Writing Center at Hamilton College
http://my.hamilton.edu/writing/home - This site has well organized and presented materials on all types of writing, including 18 different types of writing ranging from writing for the arts, humanities, sciences, journalism, and personal statements. The handouts in particular are useful for students working on their own and for tutors working with various types of writing problems and challenges.
Writing Lab Newsletter
Read this publication online, including archives of previous issues. For an interesting article on peer review in-class workshops at Avery Point in volume 35, no. 9/10, co-authored by the Avery Point Writing Coordinator, Dr. Pamela Bedore, click here.
WTS Pamphlets on Common Writing Situations
This is a comprehensive list of very detailed, step-by-step help files for common writing situstions from the Writing Tutorial Services group at Indiana University.
Blair, Timothy R. Nichols, William Dee and Ruply, William H. “The Effective Teacher of Reading: Considering the What and How of Instruction.” The Reading Teacher
60, 5 (2007): 432-438. (PDF format)
Reviewed by Sean Pillars
Boquet, Elizabeth H. “’Our Little Secret’: A History of Writing Centers, Pre- to Post- Open Admissions.” College Composition and Communication 50.3 (1999): 463-482. (PDF format)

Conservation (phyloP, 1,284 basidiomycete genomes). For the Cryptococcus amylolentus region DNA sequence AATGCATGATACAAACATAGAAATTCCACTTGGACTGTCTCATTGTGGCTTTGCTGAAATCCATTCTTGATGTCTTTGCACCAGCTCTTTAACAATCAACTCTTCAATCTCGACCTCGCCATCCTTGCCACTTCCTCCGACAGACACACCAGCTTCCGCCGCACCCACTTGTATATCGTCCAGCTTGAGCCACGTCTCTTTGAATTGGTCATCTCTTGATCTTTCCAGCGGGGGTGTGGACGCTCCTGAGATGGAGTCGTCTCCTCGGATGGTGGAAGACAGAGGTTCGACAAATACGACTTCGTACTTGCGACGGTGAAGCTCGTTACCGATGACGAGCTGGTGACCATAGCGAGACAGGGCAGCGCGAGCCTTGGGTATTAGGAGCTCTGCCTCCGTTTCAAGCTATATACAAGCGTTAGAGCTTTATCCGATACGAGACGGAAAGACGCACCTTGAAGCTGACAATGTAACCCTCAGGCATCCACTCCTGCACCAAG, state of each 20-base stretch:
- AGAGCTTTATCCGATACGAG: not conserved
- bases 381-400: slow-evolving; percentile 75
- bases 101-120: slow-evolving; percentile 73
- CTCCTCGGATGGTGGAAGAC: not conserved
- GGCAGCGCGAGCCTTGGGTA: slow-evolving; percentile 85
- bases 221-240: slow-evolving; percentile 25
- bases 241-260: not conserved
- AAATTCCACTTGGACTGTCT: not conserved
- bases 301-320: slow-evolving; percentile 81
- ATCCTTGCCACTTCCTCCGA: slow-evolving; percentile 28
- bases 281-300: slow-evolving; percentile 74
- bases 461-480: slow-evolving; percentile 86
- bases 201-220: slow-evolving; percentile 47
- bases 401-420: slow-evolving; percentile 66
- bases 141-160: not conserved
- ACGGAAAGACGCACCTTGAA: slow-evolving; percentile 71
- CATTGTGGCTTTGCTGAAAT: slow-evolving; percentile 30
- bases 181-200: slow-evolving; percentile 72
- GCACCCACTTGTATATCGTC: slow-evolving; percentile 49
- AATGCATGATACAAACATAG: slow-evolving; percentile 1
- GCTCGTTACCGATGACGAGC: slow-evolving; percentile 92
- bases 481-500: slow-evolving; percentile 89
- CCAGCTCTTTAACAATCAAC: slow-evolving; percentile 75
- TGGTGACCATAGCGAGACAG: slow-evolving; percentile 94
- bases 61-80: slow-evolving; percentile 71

Reviewed by Cory Mastrandrea
Chia, Li-Gek and Christina Chin. “Problem-Based Learning: Using Students’ Questions to Drive Knowledge Construction” Science Education 88 (2004):707-727. . (PDF format)
Reviewed by Cory Mastrandrea
Dalby, Tim. “Theory and Practice of Teaching in a University Mathematics Learning Centre.” International Journal of Mathematical Education in Science and Technology 32 (2001): 691-696. (PDF format)
Reviewed by Jillian Cruz
Griffith-Ross, Diana A. Walczyk, Jeffrey J. “How Important is Reading Skill Fluency for Comprehension?” The Reading Teacher 60, 6 (2007): 560-569 (PDF format)
Reviewed by Sean Pillars
Harris, Jeanette. “Reaffirming, Reflecting, Reforming: Writing Center Scholarship Comes of Age.” College English 63.5 (2001): 662-8. (PDF format)
Reviewed by Deborah Macintosh
Harris, Muriel, and Tony Silva. “Tutoring ESL Students: Issues and Options.” College Composition and Communication 44.4 (1993): 525-537.
Reviewed by Deborah Macintosh (PDF format)
Reviewed by Andrew Phelps (PDF format)
Manyak, Patrick. “Character Trait Vocabulary: A Schoolwide Approach.” The Reading Teacher 60, 6 (2007): 574-577. (PDF format)
Reviewed by Sean Pillars
Mokhtari, Kouider and Reichard, Carla A. “Assessing Students’ Metacognitive Awareness of Reading Strategies.” Journal of Education Psychology 94. 2
(2002): 249-259 (PFD format)
Reviewed by Sean Pillars
Person, Natalie K. and Xiangen Hu. “Improving Comprehension through Discourse Processing” New Directions for Teaching and Learning 89 (2002): 33-44. (PDF format)
Reviewed by Olena Gorelchuk
Singer, Susan R. “Learning and Teaching Centers: Hubs of Educational Reform”. New Directions for Higher Education 119 (2002): 59-64. (PDF format)
Reviewed by Sean Pillars
Tom, Tanya Leigh, and Terry A. Cronan. “The Effects of Ethnic Similarity on Tutor-Tutee Interactions.” Journal of Community Psychology 26.2 (1998): 119-129. (PDF format)
Reviewed by Andrew Phelps